Agencies may face competition

Federal Register notice: Performance of Commercial Activities

Companies would have the opportunity to compete for support services contracts among agencies under a notice published by the Office of Management and Budget this week.

The Federal Register notice published July 2 from OMB's Office of Federal Procurement Policy proposes making the contracts, known formally as interservice support agreements, subject to competition.

Currently, such agreements created before 1997 are not subject to competition under OMB's Circular A-76, which lays out the process for conducting such competitions. The OFPP proposal would lift the grandfather clause so that all interservice support agreements would have to be subject to competition every three to five years.

Such interagency agreements have been a thorn for vendors who question whether it is appropriate for federal agencies to be providing commercially available information technology services to other agencies. Industry groups were incensed in 1997 when the Federal Aviation Administration selected the Agriculture Department for its Integrated Computing Environment-Mainframe and Networking outsourcing contract. The USDA beat out other agencies and large integrators for the contract.

Charles Cantus, vice president of government relations for the Professional Services Council, an Arlington, Va.-based industry group, said that the rule falls short in addressing the issue of whether the government should be competing with the private sector.

"That being said, I would characterize the proposed revision as a clear step in the right direction for which the administration should be commended, and I remain optimistic that this proposal is only the first step and that future proposals will address the overarching issues," Cantus said.

OFPP administrator Angela Styles, testifying before a House subcommittee June 28, had announced that the rule change would be published this week. The rule is available for comment until Aug. 16.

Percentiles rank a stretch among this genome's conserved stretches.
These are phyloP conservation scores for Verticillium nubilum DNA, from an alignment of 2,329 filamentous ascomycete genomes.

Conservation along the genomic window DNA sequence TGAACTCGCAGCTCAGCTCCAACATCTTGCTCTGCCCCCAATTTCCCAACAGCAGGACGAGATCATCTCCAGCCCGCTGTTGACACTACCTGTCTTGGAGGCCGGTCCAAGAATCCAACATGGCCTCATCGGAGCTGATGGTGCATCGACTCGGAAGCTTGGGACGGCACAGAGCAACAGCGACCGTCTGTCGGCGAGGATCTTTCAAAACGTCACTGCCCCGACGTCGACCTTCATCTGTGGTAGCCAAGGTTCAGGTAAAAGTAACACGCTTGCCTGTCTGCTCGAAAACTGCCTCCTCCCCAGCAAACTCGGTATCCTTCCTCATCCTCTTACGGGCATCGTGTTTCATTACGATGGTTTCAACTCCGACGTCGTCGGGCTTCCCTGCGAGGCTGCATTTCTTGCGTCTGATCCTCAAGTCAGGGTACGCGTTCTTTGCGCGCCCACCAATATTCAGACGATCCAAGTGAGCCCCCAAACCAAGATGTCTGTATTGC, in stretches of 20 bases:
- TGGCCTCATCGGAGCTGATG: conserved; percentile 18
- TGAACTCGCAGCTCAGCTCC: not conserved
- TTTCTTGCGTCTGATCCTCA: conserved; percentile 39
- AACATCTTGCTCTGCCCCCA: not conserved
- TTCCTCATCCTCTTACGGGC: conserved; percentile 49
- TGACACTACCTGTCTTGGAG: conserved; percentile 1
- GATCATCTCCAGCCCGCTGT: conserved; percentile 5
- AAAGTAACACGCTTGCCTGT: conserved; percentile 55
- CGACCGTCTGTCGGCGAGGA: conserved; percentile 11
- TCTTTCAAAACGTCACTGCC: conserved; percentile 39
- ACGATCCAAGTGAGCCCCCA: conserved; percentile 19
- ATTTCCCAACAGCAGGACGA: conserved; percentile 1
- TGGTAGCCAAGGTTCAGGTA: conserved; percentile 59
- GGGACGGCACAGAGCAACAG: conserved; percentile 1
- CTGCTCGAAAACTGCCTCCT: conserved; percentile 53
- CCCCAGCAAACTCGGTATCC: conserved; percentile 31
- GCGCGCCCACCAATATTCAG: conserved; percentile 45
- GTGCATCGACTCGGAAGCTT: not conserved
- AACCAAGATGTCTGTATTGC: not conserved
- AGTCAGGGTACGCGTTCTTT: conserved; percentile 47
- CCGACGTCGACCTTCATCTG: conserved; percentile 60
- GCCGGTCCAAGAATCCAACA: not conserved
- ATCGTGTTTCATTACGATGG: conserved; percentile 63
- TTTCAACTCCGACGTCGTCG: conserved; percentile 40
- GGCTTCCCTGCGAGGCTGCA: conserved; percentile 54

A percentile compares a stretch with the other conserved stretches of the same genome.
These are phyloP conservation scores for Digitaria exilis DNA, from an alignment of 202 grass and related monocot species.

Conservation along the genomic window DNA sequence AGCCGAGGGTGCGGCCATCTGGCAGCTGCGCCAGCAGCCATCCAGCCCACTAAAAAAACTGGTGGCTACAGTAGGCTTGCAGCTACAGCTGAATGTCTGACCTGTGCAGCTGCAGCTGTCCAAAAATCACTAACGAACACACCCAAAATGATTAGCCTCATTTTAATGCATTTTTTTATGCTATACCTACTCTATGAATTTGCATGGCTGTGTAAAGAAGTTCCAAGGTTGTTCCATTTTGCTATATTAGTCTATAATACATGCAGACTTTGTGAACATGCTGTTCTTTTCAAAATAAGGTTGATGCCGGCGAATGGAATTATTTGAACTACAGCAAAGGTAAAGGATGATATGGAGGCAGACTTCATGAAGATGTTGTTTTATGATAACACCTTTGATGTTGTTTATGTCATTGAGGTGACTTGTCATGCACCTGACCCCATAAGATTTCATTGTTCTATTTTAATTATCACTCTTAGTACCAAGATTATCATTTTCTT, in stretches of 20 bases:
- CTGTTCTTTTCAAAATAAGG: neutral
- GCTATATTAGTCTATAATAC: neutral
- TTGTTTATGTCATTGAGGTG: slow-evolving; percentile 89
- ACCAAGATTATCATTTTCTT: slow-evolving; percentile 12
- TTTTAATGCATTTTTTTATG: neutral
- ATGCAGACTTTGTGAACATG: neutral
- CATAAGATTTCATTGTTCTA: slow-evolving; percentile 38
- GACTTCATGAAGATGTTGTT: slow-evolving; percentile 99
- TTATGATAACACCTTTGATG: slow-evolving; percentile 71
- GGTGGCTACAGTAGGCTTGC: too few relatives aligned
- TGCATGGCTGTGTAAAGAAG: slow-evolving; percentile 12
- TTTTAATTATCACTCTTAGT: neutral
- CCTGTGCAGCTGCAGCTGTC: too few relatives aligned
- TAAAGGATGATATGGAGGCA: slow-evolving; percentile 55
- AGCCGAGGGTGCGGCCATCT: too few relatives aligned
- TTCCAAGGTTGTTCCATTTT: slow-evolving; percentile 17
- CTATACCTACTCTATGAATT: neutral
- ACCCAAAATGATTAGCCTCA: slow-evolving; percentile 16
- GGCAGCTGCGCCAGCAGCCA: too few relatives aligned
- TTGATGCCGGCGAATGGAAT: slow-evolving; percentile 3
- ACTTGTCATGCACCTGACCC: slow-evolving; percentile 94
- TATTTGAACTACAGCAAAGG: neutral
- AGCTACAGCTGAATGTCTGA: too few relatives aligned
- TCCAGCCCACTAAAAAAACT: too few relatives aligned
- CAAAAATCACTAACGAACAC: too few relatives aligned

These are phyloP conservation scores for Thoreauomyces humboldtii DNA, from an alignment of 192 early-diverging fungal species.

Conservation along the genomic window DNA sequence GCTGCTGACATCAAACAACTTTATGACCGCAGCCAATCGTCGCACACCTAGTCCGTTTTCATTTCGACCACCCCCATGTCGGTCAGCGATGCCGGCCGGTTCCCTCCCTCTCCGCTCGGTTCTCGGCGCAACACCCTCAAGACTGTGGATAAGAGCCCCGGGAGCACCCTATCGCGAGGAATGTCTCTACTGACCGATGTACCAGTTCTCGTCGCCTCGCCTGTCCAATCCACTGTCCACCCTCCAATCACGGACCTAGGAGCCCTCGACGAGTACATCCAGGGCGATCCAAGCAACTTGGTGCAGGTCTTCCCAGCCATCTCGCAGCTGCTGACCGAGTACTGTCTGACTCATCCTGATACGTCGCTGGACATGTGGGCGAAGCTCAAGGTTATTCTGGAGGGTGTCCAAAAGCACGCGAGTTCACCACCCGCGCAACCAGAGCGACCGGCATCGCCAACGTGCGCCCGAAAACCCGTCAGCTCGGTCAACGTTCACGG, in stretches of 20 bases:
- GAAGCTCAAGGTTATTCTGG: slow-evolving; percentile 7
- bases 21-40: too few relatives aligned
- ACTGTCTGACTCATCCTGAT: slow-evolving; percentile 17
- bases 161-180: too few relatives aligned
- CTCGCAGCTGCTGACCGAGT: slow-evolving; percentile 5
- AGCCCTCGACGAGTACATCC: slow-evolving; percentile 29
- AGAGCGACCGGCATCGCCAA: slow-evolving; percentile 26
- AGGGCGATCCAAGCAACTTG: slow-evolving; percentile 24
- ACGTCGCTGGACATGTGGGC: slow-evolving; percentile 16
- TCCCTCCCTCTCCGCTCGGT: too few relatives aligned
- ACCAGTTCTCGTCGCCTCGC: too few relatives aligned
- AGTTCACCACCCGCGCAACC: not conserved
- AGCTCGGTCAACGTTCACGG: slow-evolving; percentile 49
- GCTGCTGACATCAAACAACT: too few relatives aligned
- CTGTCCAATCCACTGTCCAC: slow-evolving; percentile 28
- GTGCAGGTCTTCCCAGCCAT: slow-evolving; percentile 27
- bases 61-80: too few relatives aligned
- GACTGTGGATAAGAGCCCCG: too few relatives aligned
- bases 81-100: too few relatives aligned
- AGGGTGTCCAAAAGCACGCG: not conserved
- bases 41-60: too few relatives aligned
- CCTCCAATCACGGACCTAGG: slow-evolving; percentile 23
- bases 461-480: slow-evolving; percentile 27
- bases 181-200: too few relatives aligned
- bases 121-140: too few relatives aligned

The proposal would change the Supplemental Handbook to OMB Circular A-76, last revised in 1998, to require competition for all interagency agreements.

The rule change will also require agencies to make changes to the way A-76 assesses cost comparisons. Typically in the interagency agreements, the customer agency must pay a reimbursable fee. Vendors have argued that this makes for an unfair comparison because a part of the costs are subsidized by taxpayers.

The rule change seeks to create a more level playing field, officials said.

About the Author

Christopher J. Dorobek is the co-anchor of Federal News Radio’s afternoon drive program, The Daily Debrief with Chris Dorobek and Amy Morris, and the founder, publisher and editor of the DorobekInsider.com, a leading blog for the Federal IT community.

Dorobek joined Federal News Radio in 2008 with 16 years of experience covering government issues with an emphasis on government information technology. Prior to joining Federal News Radio, Dorobek was editor-in-chief of Federal Computer Week, the leading news magazine for government IT decision-makers and the flagship of the 1105 Government Information Group portfolio of publications. As editor-in-chief, Dorobek served as a member of the senior leadership team at 1105 Government Information Group, providing daily editorial direction and management for FCW magazine, FCW.com, Government Health IT and its other editorial products.

Dorobek joined FCW in 2001 as a senior reporter and assumed increasing responsibilities, becoming managing editor and executive editor before being named editor-in-chief in 2006. Prior to joining FCW, Dorobek was a technology reporter at PlanetGov.com, one of the first online community centers for current and former government employees. He also spent five years at Government Computer News, another leading industry publication, covering a variety of federal IT-related issues.

Dorobek is a frequent speaker on issues involving the government IT industry, and has appeared as a frequent contributor to NewsChannel 8’s Federal News Today program. He began his career as a reporter at the Foster’s Daily Democrat, a daily newspaper in Dover, N.H. He is a graduate of the University of Southern California. He lives in Washington, DC.


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